first_imgNelson Leafs and West Kootenay Wildcats each lost opening round games as the B.C. Hockey Minor Hockey Championship tournaments kicked off Sunday on various locations around the province.The Nelson Leafs dropped a 4-2 decision to Kelowna at the Peewee Tier III tournament in Quesnel. Nelson returns to action Monday against Creston.On Vancouver Island, the West Kootenay Wildcats ran into a tough North Shore squad as the local squad lost 3-0.The Cats get a chance to bounce back Monday with a game against Prince George.In Midget Tier III Championships in Osoyoos, Kaslo/Nelson opens play Monday against Whitehorse.In Nakusp, the local squad plays host to the Midget Tier IV tournament. Nakusp plays Chetwynd Sunday and Saanich Monday.last_img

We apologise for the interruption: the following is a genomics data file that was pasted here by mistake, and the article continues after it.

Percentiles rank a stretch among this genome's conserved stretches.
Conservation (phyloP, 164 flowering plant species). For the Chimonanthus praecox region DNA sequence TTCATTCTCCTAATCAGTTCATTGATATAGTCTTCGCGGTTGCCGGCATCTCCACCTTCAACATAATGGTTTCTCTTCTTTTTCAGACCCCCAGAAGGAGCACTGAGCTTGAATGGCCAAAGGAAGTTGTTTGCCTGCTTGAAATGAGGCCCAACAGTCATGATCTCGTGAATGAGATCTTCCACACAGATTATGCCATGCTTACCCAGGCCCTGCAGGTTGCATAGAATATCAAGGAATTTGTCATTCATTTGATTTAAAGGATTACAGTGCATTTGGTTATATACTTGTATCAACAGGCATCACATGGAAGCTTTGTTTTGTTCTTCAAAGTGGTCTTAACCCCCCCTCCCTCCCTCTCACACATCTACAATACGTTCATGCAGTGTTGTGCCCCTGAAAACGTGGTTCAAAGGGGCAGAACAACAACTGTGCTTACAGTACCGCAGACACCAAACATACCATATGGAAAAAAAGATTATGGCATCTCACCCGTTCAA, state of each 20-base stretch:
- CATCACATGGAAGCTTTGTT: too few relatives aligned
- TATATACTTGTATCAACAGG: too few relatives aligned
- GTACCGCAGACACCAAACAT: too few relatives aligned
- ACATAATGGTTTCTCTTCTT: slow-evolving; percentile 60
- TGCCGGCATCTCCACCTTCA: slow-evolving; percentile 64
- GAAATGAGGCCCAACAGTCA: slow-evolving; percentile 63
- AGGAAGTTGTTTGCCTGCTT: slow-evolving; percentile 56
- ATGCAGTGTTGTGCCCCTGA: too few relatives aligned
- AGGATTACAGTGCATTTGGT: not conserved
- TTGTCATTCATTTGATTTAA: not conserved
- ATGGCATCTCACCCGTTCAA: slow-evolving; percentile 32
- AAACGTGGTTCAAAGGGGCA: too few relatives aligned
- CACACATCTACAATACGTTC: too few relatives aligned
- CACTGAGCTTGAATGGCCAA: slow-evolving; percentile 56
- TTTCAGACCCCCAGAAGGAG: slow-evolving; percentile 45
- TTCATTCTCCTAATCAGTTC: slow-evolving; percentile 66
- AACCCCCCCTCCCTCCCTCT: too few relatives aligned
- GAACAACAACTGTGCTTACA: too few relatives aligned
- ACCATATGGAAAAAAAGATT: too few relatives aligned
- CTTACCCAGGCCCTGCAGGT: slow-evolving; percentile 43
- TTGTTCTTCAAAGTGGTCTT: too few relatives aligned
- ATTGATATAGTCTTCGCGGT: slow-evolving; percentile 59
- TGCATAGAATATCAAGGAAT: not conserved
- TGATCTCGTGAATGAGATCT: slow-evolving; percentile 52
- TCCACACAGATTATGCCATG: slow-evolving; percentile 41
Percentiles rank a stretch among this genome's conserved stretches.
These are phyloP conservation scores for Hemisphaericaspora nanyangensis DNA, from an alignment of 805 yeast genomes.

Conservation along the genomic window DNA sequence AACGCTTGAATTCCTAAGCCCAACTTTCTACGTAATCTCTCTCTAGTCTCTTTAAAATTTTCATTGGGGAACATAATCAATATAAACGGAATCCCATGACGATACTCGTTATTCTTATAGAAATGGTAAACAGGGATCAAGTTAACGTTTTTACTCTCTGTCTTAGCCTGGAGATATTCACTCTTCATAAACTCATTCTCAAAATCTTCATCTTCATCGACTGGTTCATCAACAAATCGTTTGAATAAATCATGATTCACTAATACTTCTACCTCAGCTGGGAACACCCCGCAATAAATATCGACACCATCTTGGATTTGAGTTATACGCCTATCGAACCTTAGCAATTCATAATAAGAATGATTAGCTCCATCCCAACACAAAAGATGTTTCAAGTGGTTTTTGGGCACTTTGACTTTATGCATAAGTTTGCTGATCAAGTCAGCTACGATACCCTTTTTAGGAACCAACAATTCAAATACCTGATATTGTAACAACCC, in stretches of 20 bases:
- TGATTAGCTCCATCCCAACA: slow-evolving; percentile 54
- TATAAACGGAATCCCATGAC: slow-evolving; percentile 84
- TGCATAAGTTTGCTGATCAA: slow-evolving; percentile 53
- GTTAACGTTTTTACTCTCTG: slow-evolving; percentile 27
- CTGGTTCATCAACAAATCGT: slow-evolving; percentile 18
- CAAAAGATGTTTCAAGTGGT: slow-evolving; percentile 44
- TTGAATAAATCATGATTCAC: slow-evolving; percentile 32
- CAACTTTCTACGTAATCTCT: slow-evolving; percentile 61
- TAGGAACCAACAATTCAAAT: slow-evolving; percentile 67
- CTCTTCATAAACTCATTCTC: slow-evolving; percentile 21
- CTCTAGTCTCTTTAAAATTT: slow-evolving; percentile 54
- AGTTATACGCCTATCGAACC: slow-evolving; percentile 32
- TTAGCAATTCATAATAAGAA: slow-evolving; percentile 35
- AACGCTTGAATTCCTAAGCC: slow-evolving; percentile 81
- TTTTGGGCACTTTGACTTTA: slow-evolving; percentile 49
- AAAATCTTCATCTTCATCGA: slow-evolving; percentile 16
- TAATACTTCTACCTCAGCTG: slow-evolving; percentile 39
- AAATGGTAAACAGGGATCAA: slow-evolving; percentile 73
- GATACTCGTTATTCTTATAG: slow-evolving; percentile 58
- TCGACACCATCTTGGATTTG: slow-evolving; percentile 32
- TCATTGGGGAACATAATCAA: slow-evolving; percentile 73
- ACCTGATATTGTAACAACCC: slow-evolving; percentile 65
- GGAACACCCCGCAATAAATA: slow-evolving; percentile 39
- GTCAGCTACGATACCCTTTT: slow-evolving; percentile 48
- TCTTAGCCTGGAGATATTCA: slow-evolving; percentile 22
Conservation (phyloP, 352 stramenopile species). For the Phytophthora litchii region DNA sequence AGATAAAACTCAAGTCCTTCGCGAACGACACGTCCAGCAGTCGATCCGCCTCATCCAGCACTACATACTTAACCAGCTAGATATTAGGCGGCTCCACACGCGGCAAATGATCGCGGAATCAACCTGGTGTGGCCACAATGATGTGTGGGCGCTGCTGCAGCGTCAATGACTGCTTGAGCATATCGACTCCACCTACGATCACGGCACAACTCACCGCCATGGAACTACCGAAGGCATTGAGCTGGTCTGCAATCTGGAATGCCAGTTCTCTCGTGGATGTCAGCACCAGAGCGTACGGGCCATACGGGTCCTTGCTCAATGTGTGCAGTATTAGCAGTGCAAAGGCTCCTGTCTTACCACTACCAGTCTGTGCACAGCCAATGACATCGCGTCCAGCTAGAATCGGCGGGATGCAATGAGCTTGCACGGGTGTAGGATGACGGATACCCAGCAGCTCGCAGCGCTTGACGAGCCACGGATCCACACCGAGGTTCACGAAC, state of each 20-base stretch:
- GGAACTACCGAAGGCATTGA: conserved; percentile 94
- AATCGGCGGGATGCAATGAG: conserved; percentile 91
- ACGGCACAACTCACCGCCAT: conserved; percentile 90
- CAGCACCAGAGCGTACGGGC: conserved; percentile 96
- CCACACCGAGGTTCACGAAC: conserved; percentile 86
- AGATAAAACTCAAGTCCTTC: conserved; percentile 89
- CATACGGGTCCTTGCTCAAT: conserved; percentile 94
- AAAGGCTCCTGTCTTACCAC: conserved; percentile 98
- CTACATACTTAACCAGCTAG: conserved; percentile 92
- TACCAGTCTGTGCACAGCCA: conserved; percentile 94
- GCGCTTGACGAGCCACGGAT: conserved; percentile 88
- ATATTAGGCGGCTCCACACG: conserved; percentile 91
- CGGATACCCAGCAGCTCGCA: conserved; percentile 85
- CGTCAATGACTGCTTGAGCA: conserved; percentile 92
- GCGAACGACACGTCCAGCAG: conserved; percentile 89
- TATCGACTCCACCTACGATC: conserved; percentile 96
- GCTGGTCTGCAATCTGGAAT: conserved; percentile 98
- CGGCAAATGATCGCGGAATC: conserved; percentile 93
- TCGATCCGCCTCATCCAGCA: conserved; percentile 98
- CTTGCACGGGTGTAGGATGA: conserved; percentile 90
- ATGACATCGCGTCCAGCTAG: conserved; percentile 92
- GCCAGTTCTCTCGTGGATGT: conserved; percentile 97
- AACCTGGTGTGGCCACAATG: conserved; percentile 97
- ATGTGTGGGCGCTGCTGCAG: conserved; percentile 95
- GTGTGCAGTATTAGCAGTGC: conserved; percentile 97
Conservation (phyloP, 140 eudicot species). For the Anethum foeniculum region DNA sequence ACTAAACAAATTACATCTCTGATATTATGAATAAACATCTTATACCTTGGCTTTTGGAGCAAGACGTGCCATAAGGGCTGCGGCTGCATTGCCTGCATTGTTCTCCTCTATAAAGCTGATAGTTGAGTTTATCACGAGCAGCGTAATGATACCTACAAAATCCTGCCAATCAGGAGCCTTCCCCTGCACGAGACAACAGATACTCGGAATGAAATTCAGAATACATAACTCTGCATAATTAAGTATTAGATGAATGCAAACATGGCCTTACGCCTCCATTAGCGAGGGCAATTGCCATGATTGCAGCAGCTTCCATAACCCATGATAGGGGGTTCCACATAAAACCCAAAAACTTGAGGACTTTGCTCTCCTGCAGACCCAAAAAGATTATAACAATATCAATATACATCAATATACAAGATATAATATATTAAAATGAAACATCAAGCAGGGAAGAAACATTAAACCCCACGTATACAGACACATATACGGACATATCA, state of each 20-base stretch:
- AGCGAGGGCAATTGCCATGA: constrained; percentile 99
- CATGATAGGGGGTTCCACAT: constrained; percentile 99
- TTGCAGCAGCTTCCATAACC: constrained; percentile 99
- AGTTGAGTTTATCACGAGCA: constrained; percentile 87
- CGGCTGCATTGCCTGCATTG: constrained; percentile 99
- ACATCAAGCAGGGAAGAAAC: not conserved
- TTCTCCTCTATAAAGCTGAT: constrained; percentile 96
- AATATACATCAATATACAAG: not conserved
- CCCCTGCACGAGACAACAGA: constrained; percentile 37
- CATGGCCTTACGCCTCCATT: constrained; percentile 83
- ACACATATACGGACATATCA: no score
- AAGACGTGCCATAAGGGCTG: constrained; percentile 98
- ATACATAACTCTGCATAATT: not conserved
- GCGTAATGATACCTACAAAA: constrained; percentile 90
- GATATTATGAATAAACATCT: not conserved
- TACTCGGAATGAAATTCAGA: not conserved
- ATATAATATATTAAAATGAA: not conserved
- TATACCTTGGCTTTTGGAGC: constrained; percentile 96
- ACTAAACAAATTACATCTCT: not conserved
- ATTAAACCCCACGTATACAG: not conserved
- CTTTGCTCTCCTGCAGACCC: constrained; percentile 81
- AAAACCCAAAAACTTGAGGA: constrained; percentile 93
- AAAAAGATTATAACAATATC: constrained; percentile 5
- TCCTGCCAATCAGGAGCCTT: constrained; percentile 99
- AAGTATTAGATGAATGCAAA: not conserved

first_imgSocial rugby also focuses on the fun factor, so there is an award for the most social team. This year, that went to the Chilliwack team – the Chilliwack/Chuckanut Platypuses.“(They) came dressed in their neon tights and form fitting costumes, showed no shame and hoisted a pint and shared a laugh with everyone else out there,” said Glaser.The tournament stands out because it is the only Rugby team in the Boundary. To make it even more special, the teams got to play with a custom-made, cowhide ball made in Greenwood at Ingram Creek Saddlery. This one-of-a-kind ball had its own personality, which added “unknowns” to the game, according to Glaser.There were four men’s teams at the tournament plus a couple mixed teams. One team was made up of “Old Boys,” referees and women. There was also a mixed team made up of women from Nelson and a few of the Scribes men. Glaser had hoped more teams would come out but a few last minute dropouts kept the teams small. He’s optimistic the tournament will gain in popularity and expects there to be twice as many teams next year.Glaser is happy with how the tournament went. The crowd had fun and felted welcomed by the Greenwood community. He credits Greenwood Coun. Barry Noll with helping the weekend go smoothly. Greenwood’s first annual social rugby tournament — held Aug 3 to 5 — was deemed a success with the Trail Colonials coming out ahead. Organized Oliver Glaser said the Colonials won a “very hard fought, final match” against the East Vancouver Scribes with the game ending 35 to 20.Glaser subbed in many of the games that weekend and felt the final match was the most intense of them all.last_img read more